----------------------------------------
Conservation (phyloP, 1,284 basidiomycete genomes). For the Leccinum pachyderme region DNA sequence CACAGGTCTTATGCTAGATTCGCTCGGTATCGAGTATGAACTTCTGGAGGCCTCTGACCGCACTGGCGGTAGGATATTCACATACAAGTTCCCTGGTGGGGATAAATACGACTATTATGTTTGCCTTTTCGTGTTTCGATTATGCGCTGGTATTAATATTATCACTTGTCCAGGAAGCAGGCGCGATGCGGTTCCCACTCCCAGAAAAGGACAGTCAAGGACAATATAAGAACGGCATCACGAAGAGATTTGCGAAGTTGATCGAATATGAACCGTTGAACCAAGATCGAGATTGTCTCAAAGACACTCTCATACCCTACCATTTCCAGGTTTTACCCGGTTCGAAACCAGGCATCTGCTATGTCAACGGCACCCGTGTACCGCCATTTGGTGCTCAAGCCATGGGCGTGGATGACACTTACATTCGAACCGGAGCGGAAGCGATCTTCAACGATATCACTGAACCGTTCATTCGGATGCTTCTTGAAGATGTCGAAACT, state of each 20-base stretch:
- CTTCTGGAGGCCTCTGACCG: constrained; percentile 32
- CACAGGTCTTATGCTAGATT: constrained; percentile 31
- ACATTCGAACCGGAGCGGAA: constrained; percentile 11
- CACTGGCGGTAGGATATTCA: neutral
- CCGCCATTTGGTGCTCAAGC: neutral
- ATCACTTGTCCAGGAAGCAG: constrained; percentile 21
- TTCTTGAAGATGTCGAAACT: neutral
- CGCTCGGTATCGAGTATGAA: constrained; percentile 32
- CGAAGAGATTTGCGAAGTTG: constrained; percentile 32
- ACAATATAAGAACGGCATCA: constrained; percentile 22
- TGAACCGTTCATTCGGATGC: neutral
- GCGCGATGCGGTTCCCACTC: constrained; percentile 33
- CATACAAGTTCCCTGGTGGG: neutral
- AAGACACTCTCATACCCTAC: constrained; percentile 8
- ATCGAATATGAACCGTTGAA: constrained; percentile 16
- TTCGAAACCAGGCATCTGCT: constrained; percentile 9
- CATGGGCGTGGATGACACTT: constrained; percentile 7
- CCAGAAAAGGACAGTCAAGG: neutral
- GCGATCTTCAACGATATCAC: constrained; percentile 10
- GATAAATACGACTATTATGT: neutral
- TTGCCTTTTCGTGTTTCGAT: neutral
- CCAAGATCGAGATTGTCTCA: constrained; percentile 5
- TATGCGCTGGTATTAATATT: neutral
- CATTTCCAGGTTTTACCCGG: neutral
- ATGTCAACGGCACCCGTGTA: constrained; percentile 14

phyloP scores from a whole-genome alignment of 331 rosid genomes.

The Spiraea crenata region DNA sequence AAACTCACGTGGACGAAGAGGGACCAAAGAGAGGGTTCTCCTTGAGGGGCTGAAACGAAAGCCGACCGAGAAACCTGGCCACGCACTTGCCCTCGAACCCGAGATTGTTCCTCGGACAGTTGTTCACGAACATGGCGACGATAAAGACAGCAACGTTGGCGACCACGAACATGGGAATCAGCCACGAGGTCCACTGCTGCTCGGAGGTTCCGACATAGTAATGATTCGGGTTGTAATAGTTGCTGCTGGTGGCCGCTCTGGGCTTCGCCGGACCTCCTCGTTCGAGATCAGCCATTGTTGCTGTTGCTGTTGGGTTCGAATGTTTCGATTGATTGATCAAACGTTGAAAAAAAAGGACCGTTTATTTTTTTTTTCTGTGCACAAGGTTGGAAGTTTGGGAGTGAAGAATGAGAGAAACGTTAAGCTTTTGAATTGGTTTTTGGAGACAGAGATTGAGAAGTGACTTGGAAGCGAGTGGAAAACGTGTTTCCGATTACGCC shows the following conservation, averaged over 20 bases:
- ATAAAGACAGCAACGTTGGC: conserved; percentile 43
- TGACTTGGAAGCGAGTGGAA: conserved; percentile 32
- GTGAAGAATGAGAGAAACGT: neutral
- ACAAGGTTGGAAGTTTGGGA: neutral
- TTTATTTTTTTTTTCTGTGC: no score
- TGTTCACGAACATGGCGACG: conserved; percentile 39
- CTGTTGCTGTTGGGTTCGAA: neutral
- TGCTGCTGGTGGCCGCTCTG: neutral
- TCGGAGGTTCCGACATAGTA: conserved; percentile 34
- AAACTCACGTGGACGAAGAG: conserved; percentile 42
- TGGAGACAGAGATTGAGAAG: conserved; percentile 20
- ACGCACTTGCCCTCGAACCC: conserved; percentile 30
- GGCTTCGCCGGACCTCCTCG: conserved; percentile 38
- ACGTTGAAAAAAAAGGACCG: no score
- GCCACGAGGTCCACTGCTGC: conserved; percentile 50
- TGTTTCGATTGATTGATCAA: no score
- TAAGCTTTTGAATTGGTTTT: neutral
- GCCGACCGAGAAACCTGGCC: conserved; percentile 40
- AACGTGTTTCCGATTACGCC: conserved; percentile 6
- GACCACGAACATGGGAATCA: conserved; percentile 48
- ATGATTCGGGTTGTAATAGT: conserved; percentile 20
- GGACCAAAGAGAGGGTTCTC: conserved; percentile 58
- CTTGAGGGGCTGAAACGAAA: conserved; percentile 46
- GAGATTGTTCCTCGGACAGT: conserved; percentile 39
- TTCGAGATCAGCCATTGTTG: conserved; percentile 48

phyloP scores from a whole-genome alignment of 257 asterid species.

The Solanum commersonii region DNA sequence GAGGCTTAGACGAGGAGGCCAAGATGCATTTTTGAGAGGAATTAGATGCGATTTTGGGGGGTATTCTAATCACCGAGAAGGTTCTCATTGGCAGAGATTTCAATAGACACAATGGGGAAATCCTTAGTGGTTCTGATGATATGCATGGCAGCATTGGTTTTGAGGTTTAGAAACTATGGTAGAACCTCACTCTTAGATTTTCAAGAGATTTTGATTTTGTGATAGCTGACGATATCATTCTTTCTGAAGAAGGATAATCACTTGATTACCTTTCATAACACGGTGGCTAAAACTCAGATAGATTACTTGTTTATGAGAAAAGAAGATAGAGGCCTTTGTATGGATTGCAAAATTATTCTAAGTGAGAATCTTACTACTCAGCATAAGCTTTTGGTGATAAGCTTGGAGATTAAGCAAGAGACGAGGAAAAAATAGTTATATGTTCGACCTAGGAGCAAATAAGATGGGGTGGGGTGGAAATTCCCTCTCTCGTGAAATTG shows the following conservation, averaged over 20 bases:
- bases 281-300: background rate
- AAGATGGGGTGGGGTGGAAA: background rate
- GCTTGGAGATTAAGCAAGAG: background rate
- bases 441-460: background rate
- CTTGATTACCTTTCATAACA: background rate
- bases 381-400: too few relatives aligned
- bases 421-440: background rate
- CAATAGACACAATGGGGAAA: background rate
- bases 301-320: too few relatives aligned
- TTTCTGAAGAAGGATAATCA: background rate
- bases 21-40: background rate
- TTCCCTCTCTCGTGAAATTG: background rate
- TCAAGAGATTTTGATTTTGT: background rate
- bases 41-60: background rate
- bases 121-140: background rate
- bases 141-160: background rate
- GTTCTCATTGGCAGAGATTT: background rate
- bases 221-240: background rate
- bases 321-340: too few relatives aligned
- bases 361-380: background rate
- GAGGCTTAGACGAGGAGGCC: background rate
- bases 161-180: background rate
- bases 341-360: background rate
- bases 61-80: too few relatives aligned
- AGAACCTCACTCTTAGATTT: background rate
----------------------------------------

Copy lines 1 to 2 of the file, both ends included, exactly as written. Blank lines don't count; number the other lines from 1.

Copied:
Conservation (phyloP, 1,284 basidiomycete genomes). For the Leccinum pachyderme region DNA sequence CACAGGTCTTATGCTAGATTCGCTCGGTATCGAGTATGAACTTCTGGAGGCCTCTGACCGCACTGGCGGTAGGATATTCACATACAAGTTCCCTGGTGGGGATAAATACGACTATTATGTTTGCCTTTTCGTGTTTCGATTATGCGCTGGTATTAATATTATCACTTGTCCAGGAAGCAGGCGCGATGCGGTTCCCACTCCCAGAAAAGGACAGTCAAGGACAATATAAGAACGGCATCACGAAGAGATTTGCGAAGTTGATCGAATATGAACCGTTGAACCAAGATCGAGATTGTCTCAAAGACACTCTCATACCCTACCATTTCCAGGTTTTACCCGGTTCGAAACCAGGCATCTGCTATGTCAACGGCACCCGTGTACCGCCATTTGGTGCTCAAGCCATGGGCGTGGATGACACTTACATTCGAACCGGAGCGGAAGCGATCTTCAACGATATCACTGAACCGTTCATTCGGATGCTTCTTGAAGATGTCGAAACT, state of each 20-base stretch:
- CTTCTGGAGGCCTCTGACCG: constrained; percentile 32